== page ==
Expert: A Golden Anniversary for 007
September 4, 2012
Texas Tech pop culture expert, Rob Weiner, is co-editor of “James Bond in Popular
and World Culture: The Films are Not Enough.”
This year, Hollywood celebrates the 50th anniversary of one of the most iconic characters in movie history: Bond, James Bond.
Agent 007’s milestone coincides with the latest installment of the Bond franchise:
“Skyfall,” scheduled for release Oct. 26 in the United Kingdom and Nov. 9 in the United
Rob Weiner, pop culture expert at Texas Tech University, is co-editor of “James Bond
in Popular and World Culture: The Films are Not Enough.”
Rob Weiner, associate librarian and pop culture expert, Texas Tech University Library,
(806) 742-2238 ext. 282, (806) 780-8775 mobile, or firstname.lastname@example.org.
- James Bond character expanded to video games, comics, board games, toys, literature
- Bond is known for his gadgets, martinis – shaken not stirred, and the Aston Martin.
- The mainstays of a Bond film include unique locations, interesting villains and beautiful
- Initial criticism and outcry over Daniel Craig as James Bond, and his evolution to
become as much a fan favorite as Sean Connery.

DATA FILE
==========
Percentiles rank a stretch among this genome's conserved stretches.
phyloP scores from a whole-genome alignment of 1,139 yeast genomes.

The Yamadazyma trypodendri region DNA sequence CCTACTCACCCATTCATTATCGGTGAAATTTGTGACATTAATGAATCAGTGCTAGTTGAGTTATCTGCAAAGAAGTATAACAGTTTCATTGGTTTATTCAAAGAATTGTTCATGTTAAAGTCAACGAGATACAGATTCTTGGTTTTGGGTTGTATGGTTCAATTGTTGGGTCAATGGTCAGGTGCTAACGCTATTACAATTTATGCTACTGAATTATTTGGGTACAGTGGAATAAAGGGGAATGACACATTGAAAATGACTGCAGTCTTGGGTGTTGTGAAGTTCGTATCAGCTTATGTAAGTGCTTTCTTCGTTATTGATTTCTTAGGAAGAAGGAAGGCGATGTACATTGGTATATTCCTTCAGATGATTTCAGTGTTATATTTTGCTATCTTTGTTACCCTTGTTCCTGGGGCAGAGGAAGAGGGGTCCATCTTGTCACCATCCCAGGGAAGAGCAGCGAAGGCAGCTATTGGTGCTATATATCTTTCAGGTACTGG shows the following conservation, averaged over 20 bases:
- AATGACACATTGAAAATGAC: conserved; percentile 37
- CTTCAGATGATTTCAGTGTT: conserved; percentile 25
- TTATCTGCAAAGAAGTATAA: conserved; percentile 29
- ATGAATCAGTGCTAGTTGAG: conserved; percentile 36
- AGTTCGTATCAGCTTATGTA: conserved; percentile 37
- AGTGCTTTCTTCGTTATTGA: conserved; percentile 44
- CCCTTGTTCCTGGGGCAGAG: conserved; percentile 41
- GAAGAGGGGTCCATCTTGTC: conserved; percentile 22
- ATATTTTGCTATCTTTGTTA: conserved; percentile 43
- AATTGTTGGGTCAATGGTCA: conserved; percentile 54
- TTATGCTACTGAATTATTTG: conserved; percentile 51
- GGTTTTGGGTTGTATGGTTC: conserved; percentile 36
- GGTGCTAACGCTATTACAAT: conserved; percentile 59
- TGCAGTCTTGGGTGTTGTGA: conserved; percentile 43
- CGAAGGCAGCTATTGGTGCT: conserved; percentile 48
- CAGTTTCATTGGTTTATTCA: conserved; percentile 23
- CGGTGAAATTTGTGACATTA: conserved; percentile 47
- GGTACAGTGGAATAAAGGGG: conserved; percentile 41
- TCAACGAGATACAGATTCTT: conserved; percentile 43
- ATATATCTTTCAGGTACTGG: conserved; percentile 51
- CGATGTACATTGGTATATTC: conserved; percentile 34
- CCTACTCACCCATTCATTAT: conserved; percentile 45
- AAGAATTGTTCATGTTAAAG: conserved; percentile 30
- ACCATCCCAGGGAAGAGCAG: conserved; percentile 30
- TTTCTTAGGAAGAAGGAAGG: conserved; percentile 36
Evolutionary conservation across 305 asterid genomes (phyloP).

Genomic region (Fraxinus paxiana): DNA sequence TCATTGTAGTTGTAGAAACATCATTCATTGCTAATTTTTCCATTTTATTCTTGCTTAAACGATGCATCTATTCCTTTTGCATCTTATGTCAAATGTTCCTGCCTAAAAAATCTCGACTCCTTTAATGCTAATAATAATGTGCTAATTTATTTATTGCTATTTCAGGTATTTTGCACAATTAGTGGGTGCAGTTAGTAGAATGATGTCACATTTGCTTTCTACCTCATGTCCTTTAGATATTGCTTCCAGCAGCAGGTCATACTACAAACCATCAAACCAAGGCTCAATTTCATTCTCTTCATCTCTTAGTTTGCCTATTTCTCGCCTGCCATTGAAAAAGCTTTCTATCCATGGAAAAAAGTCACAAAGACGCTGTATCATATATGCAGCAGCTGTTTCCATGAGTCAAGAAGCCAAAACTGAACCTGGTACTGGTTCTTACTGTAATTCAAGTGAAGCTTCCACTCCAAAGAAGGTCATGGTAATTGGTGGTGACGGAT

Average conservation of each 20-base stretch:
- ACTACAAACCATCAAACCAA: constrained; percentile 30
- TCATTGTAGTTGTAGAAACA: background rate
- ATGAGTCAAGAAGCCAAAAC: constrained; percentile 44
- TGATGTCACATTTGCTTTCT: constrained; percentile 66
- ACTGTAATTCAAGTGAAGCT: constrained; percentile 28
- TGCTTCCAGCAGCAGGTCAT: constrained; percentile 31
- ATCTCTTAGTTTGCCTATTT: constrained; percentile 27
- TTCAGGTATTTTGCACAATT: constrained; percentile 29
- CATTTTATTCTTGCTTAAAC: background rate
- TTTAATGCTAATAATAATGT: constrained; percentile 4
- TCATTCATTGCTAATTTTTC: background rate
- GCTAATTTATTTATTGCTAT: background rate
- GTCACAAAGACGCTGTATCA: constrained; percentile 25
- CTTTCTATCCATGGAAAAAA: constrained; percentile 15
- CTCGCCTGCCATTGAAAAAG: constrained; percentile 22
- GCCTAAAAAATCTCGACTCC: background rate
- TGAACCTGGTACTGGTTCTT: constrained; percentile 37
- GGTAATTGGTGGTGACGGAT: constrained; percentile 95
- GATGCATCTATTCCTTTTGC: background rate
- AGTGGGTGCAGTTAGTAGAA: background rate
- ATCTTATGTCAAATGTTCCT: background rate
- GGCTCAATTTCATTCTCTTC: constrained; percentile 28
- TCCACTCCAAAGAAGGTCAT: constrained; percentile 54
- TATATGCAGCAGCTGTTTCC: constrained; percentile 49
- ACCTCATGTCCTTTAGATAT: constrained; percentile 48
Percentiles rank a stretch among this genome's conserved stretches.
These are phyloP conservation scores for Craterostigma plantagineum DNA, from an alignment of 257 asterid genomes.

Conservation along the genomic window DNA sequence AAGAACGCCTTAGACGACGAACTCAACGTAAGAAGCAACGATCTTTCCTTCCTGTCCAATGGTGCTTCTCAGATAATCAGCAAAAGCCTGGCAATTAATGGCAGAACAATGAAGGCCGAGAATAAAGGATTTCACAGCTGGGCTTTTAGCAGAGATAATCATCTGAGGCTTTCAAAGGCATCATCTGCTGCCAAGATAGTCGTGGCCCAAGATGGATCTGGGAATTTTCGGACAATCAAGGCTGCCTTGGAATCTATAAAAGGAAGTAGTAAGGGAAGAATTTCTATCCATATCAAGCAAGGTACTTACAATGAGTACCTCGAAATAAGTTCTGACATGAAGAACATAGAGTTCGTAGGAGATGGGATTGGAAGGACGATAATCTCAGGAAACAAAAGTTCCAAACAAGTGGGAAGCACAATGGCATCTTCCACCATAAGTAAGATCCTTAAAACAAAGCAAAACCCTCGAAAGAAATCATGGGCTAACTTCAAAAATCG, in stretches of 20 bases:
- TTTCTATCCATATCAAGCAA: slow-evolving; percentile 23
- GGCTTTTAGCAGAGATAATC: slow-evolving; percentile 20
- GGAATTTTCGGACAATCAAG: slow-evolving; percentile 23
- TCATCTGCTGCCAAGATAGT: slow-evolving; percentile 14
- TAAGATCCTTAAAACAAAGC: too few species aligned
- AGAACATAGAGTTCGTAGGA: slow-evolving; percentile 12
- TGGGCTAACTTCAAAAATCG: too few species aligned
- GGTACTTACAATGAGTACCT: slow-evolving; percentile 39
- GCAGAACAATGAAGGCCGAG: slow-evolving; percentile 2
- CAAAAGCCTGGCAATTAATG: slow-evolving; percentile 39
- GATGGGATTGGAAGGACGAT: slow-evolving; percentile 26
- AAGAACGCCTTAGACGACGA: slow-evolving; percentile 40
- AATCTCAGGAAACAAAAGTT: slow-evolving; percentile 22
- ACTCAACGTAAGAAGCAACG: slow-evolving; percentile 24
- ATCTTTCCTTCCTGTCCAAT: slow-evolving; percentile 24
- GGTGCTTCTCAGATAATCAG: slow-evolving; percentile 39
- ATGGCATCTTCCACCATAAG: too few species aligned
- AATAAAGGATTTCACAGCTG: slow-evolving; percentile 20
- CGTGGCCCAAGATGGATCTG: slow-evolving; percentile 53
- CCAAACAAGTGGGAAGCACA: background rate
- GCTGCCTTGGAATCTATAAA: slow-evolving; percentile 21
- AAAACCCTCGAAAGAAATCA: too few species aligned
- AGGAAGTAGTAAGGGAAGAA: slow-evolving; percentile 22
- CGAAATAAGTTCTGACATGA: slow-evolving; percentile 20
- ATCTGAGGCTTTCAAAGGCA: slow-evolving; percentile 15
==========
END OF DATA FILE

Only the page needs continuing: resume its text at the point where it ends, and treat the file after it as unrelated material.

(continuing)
- “Ian Fleming’s superspy creation of James Bond is one of the most successful film
and book series in world history.”
- “Originally, James Bond was very much a Cold War hero, however Fleming’s novels still
have timeless appeal.”
- “Connery will always be a favorite in people’s minds because he was the first to play
the character in the feature film series, but many do not realize that he was not
the first. That honor goes to American actor Barry Nelson, who played Bond in a little
known television episode of the show ‘Climax,’ which aired in 1954.”
- “Personally, I prefer Roger Moore. I love all of his Bond films, even the lesser ones
such as ‘View to a Kill’ and ‘Man with the Golden Gun.’”
- “I also consider the best Bond film to be ‘On Her Majesty’s Secret Service (1969),’
with George Lazenby in the title role. The film has some of the best writing and plot
development, as well as being one of the more faithful adaptations of one of Fleming’s